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Former Sen. Birch Bayh, author of Title IX law, dies at age 91

In this Nov. 8, 1968 file photo, Sen. Birch Bayh, D-Ind., chairman of the Senate constitutional amendments subcommittee, speaks at a news conference in Washington. Photo: AP/ Henry Griffin
In this Nov. 8, 1968 file photo, Sen. Birch Bayh, D-Ind., chairman of the Senate constitutional amendments subcommittee, speaks at a news conference in Washington.

March 14, 2019 11:10 AM

Former U.S. Sen. Birch Bayh, who wrote the landmark federal Title IX law banning discrimination against women in college admissions and sports, has died. He was 91.

Bayh's family released a statement saying he died early Thursday surrounded by his family at his home in Easton, Maryland.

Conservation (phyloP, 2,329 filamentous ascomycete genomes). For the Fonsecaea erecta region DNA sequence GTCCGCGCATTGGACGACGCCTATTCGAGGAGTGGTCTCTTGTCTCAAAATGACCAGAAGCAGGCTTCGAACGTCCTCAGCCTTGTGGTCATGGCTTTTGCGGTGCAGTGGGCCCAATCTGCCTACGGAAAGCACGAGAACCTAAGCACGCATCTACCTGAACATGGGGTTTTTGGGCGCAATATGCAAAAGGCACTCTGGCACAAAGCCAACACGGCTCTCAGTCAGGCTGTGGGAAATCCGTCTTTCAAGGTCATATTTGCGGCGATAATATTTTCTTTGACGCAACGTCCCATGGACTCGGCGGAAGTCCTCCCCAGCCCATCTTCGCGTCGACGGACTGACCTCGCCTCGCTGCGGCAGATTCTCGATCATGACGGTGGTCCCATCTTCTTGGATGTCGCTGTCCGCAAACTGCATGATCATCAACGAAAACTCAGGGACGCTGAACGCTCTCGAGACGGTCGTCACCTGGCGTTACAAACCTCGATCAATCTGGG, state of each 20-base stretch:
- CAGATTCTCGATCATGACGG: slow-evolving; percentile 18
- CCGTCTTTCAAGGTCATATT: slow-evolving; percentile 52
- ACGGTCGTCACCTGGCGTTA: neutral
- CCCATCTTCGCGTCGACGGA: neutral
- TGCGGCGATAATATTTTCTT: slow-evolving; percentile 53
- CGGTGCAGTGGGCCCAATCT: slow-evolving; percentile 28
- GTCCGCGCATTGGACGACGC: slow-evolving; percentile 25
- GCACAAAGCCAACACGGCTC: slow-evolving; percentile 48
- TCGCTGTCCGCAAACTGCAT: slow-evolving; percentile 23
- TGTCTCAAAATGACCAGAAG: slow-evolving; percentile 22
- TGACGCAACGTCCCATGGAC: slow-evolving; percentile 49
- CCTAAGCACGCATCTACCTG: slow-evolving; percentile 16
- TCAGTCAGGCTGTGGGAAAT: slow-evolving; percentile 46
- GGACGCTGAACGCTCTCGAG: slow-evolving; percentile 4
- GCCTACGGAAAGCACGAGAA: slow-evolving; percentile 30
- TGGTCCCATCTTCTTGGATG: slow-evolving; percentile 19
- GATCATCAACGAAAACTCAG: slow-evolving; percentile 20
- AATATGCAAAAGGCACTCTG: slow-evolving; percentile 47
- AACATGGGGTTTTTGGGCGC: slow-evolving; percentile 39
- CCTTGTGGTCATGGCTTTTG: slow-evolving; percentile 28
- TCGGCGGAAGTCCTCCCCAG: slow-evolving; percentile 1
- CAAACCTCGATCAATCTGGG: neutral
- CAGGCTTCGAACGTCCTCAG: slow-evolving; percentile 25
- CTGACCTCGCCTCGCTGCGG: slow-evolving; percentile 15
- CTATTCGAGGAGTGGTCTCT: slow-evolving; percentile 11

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Bayh was a liberal Democrat whose son, Evan, followed him into Indiana politics, becoming Indiana's governor and later a senator.

Birch Bayh was a farmer and state legislator before winning his first Senate term in 1962. He twice won tough re-election bids until he was defeated by Dan Quayle in 1980.

Bayh championed the Title IX law in 1972 when women earned fewer than 10 percent of all medical and law degrees. He also sponsored constitutional amendments lowering the voting age to 18 and allowing the replacement of vice presidents.

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Credits

The Associated Press

(Copyright 2019 by The Associated Press. All Rights Reserved.)

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